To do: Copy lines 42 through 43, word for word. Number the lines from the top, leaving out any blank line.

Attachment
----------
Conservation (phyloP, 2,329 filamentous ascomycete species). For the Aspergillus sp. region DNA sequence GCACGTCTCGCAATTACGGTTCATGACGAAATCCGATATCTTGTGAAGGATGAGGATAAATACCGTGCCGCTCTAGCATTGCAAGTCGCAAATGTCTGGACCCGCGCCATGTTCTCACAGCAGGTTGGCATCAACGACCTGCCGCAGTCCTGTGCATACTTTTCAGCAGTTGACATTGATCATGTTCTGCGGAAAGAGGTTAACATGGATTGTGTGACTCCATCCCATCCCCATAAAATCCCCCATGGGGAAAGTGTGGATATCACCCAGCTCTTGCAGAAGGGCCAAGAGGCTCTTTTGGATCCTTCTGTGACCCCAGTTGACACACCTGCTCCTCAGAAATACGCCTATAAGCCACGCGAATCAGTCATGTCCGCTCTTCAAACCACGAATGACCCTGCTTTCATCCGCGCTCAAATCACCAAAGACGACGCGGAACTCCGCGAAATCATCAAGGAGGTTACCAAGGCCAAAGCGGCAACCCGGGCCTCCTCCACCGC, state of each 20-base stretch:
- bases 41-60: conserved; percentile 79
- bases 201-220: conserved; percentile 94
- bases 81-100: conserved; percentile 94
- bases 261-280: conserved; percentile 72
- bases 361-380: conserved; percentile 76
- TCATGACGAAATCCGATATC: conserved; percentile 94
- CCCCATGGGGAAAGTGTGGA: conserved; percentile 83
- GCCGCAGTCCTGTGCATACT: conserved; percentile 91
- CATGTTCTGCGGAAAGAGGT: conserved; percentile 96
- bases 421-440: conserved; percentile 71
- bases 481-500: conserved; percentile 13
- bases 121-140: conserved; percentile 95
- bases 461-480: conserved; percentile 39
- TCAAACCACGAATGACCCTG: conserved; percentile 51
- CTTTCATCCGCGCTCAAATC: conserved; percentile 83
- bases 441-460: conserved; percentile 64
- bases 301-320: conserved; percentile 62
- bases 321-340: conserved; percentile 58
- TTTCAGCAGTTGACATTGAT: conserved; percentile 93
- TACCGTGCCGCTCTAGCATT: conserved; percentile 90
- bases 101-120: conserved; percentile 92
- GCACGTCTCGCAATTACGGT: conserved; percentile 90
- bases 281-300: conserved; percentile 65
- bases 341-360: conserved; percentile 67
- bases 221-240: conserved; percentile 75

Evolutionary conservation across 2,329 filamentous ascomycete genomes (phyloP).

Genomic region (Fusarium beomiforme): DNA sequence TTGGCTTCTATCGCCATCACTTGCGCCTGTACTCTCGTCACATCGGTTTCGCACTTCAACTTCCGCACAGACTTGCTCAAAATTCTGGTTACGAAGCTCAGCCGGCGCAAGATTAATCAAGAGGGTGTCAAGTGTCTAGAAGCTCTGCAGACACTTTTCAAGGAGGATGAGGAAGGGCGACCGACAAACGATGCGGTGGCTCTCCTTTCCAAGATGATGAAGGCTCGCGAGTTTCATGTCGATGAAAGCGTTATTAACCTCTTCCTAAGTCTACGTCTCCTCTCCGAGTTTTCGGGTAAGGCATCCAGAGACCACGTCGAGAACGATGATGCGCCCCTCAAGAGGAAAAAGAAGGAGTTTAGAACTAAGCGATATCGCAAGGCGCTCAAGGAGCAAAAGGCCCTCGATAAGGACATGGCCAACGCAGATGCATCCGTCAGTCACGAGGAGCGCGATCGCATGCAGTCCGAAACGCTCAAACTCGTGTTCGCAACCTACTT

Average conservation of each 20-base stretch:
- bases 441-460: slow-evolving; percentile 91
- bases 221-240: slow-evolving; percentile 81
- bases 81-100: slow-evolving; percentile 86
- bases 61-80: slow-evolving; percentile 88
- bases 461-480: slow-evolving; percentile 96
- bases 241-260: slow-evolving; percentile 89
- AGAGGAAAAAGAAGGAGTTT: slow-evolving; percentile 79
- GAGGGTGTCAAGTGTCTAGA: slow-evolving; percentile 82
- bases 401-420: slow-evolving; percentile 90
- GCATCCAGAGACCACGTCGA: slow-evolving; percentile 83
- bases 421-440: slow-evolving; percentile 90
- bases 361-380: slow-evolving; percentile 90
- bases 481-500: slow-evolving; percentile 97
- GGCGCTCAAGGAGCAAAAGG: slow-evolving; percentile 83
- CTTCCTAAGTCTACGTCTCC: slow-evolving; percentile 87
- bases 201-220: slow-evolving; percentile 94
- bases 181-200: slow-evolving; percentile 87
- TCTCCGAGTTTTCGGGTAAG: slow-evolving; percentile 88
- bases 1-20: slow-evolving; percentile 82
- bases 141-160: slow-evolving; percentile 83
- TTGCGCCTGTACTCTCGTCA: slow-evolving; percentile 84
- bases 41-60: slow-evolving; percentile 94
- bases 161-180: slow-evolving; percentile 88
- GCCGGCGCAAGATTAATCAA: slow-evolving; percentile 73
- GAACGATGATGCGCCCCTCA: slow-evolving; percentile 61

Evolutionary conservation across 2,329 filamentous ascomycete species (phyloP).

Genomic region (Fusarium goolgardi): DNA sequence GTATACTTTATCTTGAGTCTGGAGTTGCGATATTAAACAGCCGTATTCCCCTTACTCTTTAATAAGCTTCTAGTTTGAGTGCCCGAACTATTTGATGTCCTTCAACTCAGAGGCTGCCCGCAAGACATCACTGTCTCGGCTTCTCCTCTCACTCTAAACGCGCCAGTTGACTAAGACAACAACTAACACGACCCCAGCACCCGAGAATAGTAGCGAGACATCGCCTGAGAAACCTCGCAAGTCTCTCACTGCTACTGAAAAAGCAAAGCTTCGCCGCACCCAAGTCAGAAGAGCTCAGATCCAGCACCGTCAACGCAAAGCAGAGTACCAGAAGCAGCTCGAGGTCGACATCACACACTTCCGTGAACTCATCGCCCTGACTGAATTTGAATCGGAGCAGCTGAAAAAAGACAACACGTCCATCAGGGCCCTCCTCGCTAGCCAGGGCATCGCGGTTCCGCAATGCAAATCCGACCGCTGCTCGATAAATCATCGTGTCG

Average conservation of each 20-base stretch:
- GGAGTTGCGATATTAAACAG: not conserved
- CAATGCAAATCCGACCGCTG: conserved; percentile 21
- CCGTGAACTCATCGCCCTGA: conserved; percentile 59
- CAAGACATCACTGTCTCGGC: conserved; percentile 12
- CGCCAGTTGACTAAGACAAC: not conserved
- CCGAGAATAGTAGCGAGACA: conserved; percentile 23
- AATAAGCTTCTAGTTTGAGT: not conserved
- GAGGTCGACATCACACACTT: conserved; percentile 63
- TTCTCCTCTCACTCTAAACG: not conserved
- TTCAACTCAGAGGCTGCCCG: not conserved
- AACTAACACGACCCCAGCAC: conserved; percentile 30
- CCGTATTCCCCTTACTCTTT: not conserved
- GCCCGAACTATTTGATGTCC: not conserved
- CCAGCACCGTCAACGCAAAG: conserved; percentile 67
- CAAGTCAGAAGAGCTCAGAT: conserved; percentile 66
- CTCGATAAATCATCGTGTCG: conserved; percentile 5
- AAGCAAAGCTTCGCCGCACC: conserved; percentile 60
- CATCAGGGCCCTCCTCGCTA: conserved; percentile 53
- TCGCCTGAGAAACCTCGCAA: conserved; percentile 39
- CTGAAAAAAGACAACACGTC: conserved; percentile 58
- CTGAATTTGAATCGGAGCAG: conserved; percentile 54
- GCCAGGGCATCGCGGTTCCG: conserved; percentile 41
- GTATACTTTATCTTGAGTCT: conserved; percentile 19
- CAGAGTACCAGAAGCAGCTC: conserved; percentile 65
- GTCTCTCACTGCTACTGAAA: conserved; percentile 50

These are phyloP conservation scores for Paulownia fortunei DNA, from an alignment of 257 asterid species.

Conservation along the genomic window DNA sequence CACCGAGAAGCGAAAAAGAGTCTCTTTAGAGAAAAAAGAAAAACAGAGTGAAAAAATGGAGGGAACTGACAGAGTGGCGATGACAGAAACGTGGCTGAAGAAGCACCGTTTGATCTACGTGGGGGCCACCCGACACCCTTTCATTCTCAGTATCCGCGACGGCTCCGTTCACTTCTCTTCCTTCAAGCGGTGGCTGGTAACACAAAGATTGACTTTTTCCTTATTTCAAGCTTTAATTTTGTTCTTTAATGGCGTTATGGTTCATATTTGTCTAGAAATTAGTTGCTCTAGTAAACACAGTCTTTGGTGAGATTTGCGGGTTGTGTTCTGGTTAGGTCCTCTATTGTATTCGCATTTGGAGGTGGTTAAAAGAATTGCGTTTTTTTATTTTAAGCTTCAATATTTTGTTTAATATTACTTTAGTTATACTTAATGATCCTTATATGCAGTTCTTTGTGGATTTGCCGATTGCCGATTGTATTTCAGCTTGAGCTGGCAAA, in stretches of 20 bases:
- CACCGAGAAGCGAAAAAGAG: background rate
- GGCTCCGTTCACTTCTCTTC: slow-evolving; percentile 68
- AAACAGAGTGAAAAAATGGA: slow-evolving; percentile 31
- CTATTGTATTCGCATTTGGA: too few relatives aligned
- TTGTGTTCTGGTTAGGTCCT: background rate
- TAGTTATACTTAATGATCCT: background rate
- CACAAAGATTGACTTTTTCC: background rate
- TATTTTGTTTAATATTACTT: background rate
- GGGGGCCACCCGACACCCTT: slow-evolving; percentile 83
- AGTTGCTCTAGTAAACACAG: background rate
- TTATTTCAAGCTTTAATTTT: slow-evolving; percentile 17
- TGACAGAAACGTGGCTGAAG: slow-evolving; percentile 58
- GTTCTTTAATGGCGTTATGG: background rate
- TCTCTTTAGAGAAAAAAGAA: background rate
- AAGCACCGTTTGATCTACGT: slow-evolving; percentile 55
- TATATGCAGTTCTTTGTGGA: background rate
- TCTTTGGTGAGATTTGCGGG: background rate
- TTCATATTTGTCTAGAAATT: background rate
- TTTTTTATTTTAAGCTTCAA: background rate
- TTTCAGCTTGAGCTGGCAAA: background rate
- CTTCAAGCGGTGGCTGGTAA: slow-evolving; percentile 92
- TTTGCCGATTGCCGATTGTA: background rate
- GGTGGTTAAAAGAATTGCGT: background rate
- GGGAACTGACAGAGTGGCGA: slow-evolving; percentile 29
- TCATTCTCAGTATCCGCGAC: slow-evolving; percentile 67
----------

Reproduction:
- bases 481-500: slow-evolving; percentile 97
- GGCGCTCAAGGAGCAAAAGG: slow-evolving; percentile 83